Librarians R.C. Miessler and Janelle Wertzberger discuss the program, now in its 2nd year, with an emphasis on the ways in which the digital scholarship community of practice has been strengthened on the Gettysburg College campus through collaborative partnerships, student mentoring, and increased awareness of the value of digital scholarship activity in the classroom.

What Do Regional DH Consortia Do? (John Theibault)
This presentation will explore an informal infrastructure for digital humanities work that has emerged in the last five years: regional consortia of digital humanities practitioners like PhillyDH or KeystoneDH. They can be distinguished from, on the one hand, state and national digital humanities groups that organize conferences and edit journals and require paid membership, as well as digital humanities centers located in a single institution or formally constituted groups with explicit criteria for admission, and, on the other hand, not visibly organized interactions in active digital humanities regions, even if those interactions are frequent in practice. A central question about regional consortia is the need for informal DH organizations. It has frequently been noted that digital humanities infrastructure is highly unevenly distributed. Will successful regional consortia provide a framework for a wider support network in underserved regions, or will they lead to consolidation of established digital humanities communities? 

I identify eleven regional consortia that have organized themselves with enough visibility to enable study (ten in the United States and one in Europe). Many share a close association with THATCamp: either they came into being as part of the process of organizing a THATCamp or they were result of a THATCamp session. At a minimum, they have a virtual presence, but members usually meet in person.  While most regional consortia have emerged in regions with at least one significant academic digital humanities center, one of their most conspicuous features is that while they may receive institutional funding, they are not managed through a single institution and are open to anyone interested in digital work. Indeed, most appear to encourage outreach to under-resourced local cultural heritage institutions as part of their activities. This paper will show the various patterns of existing consortia and suggest ways they may develop in the future.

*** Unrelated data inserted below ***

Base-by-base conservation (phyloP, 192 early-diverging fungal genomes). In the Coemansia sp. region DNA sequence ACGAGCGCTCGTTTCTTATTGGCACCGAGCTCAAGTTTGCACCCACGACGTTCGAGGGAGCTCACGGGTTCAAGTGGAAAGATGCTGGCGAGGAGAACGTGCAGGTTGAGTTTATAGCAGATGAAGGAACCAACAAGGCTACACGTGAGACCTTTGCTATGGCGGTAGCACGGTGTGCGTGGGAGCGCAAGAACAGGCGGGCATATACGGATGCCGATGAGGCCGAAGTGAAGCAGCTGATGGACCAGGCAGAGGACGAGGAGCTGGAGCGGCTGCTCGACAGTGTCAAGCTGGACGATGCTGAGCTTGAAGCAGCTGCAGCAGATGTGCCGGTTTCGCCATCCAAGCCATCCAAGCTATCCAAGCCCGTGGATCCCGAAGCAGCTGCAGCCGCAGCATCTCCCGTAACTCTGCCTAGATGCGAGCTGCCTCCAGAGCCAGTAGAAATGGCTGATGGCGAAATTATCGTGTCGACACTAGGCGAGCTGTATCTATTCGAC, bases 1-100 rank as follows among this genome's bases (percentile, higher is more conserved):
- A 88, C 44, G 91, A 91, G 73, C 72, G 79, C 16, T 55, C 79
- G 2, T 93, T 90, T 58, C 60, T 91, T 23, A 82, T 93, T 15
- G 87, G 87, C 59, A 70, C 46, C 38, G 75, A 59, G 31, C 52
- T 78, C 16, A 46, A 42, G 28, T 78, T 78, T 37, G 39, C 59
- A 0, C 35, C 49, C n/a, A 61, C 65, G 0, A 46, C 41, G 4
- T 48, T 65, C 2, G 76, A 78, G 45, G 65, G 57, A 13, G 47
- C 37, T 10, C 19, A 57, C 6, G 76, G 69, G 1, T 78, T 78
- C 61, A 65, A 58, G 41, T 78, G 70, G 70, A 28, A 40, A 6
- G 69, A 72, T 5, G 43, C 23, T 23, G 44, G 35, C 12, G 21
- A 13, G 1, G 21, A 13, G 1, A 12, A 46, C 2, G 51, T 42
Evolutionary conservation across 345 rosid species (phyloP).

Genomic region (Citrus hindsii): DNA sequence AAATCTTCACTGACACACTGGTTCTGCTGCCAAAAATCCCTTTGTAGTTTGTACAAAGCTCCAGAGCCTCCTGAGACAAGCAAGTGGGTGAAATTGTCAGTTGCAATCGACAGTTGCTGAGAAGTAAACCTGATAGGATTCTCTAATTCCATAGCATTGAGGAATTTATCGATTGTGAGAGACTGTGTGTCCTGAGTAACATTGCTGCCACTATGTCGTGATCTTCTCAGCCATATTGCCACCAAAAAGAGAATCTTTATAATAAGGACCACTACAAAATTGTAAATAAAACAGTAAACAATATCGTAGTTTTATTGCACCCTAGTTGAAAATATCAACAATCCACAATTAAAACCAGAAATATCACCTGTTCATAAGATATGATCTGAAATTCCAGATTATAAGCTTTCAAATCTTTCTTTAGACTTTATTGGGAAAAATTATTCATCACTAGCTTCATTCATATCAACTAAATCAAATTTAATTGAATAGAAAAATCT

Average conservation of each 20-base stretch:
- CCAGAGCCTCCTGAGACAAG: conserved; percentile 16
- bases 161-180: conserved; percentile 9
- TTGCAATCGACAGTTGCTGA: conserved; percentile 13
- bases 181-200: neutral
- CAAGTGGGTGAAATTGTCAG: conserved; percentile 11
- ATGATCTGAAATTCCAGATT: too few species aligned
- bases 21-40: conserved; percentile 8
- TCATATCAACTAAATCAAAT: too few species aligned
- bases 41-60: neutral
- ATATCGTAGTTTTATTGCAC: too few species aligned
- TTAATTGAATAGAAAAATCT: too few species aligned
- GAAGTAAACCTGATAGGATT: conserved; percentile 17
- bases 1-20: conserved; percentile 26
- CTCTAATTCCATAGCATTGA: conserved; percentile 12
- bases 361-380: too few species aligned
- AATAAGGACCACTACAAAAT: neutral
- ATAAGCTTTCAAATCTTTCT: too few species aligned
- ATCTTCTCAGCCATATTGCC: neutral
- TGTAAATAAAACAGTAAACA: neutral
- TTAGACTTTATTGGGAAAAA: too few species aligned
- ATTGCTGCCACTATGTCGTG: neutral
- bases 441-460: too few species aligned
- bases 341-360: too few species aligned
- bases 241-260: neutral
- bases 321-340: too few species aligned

Speakers
avatar for Jessica Lu

Jessica Lu

Doctoral Candidate, Graduate Assistant, AADHum, University of Maryland
avatar for R.C. Miessler

R.C. Miessler

Systems Librarian, Gettysburg College
R.C. Miessler is the Systems Librarian at Gettysburg College’s Musselman Library and serves on the library's digital scholarship committee. A lifelong geek in all things religion and technology, he’s interested in how students and faculty can use technology to present and interpret... Read More →
avatar for Janelle Wertzberger

Janelle Wertzberger

Assistant Dean and Director of Scholarly Communications, Gettysburg College
Janelle Wertzberger is Assistant Dean and Director of Scholarly Communications at Gettysburg College’s Musselman Library. She provides leadership and vision for the scholarly communications and library publishing program. She manages the institutional repository, The Cupola: Scholarship... Read More →


Friday July 14, 2017 11:15am - 12:30pm
Ullyot South Chemical Heritage Foundation

Attendees (14)